Dozens of AZ families in public housing earn too much - News, Weather, Sports, Toledo, OH

Dozens of AZ families in public housing earn too much

PHOENIX (CBS5) -

At least 60 families living in public housing in Arizona earn too much money to qualify for the benefit, according to an audit conducted by the U.S. Inspector General's Office.

As a result, the U.S. Department of Housing and Urban Development, which funds many public-housing projects is recommending that these so-called "over-income families" be evicted.

"As of July 1, residents who are over-income for two years in a row will be evicted from public housing," Cindy Stotler, the City of Phoenix housing director, said.

Stotler says the 21 Phoenix families identified in the audit represent less than 1 percent of the 2,500 families currently living in public housing. Another 6,800 families receive housing vouchers in a program funded by HUD but administered by the City of Phoenix.

"In the city of Phoenix, over-income families are not a problem," Stotler said.

Housing officials verify the income of the families who benefit from the programs every year. But being over-income has not been the basis for eviction in the past.

Meantime, 20,000 families sit on a waiting list for public housing and thousands more are about to apply for housing vouchers when a new waiting list opens in August.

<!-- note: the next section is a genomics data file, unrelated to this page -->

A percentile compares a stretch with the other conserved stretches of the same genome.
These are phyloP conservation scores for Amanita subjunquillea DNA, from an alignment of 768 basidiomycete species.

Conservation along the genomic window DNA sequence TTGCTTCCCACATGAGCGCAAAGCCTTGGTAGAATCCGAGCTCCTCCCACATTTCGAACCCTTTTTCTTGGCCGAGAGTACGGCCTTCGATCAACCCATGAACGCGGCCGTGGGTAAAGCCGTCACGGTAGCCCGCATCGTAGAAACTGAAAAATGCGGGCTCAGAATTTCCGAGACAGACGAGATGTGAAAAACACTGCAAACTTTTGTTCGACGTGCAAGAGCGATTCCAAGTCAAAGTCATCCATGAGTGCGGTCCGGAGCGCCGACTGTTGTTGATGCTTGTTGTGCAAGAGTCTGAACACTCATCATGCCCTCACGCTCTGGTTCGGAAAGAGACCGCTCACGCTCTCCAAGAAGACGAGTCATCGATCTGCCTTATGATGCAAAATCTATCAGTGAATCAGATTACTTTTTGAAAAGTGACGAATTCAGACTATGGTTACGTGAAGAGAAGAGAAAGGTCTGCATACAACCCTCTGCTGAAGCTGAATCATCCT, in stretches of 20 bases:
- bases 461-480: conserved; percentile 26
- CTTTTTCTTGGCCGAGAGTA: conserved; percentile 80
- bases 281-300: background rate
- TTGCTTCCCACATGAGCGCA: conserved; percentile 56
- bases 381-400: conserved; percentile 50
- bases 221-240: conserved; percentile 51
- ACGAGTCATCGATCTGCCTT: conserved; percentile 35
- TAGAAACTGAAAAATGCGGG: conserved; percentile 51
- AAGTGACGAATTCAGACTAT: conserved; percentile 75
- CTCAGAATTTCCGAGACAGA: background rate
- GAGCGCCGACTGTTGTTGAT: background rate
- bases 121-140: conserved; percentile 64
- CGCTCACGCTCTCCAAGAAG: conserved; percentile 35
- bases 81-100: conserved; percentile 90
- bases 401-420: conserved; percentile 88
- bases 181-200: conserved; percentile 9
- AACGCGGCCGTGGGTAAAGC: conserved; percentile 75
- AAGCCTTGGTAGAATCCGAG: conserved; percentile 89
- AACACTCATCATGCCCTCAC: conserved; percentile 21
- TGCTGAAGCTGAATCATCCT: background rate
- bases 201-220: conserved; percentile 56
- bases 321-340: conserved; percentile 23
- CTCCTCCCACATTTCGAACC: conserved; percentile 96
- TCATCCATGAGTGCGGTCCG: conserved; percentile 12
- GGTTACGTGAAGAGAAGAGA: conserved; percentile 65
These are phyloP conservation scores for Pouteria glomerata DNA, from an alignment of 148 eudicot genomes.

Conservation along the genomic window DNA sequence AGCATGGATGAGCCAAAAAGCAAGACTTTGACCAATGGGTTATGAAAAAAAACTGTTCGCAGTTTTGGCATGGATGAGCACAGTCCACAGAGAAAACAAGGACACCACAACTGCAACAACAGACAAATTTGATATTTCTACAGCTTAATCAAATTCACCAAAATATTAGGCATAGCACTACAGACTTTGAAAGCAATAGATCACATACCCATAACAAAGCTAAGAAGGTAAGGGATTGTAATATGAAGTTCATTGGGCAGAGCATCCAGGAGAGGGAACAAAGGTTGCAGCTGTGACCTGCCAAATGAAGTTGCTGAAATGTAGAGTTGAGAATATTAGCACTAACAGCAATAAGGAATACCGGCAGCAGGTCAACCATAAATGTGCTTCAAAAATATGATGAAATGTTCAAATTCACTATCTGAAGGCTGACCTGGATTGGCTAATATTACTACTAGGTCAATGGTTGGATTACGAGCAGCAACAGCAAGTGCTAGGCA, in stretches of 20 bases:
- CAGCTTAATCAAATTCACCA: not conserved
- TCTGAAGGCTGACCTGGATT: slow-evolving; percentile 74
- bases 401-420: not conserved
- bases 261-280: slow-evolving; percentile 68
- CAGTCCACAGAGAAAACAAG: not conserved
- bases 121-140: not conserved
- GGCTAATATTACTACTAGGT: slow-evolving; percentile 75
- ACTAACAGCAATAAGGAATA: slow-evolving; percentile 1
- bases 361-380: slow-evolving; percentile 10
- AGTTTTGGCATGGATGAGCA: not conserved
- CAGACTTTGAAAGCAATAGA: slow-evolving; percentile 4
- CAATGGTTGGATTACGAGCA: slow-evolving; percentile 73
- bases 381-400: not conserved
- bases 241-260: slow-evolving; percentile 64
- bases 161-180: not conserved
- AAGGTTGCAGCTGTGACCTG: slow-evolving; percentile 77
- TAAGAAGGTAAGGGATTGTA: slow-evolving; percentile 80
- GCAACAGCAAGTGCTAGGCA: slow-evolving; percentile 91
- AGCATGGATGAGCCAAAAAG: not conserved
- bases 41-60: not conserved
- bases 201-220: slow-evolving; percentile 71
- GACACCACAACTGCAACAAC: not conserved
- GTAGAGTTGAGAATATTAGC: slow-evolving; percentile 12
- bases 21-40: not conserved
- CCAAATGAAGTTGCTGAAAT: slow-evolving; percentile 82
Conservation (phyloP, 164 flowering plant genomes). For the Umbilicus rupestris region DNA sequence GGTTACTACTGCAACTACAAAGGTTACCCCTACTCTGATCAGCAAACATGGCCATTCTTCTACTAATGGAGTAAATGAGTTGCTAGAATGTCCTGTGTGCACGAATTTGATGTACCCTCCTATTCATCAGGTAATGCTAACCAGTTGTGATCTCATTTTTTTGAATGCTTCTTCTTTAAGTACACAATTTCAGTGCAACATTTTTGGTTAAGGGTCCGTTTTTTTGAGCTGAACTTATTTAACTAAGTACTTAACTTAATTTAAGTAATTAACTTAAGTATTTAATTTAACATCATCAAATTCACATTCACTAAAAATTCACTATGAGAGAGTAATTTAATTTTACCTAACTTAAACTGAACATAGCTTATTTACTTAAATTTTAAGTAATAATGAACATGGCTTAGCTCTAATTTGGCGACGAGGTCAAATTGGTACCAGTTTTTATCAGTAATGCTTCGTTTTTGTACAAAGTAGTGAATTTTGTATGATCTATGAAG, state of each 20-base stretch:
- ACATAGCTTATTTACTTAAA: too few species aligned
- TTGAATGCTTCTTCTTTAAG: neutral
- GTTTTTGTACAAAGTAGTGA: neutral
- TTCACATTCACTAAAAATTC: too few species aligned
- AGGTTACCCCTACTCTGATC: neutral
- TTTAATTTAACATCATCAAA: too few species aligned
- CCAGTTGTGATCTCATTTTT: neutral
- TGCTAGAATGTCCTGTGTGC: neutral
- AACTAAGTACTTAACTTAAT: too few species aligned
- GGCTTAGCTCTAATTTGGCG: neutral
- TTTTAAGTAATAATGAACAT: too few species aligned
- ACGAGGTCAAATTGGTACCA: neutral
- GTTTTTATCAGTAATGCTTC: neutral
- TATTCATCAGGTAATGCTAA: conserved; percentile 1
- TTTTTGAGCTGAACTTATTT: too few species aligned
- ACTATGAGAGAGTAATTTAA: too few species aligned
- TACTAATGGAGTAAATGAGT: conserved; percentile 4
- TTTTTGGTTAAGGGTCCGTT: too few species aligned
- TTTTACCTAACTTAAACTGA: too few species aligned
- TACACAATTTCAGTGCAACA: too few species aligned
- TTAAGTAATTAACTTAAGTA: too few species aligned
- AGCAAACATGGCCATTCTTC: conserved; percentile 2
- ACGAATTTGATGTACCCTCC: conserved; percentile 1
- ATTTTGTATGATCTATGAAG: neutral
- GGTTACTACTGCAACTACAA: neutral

"If I got my voucher, I would be happy because at least I wouldn't have to worry about where I'm going to live," said Tina Martinez, who says she has been on a voucher waiting list for 14 years.

Martinez hopes the new rules will allow more needy people like herself to get housing. But with only 60 over-income families identified statewide and 20,000 on the waiting list, this will not even put a dent in the need.

"The over-income status is not a dominant factor for people not getting into public housing. It's actually more of not having enough public housing to serve those in need," Stotler said.

Copyright 2016 KPHO (KPHO Broadcasting Corporation). All rights reserved.


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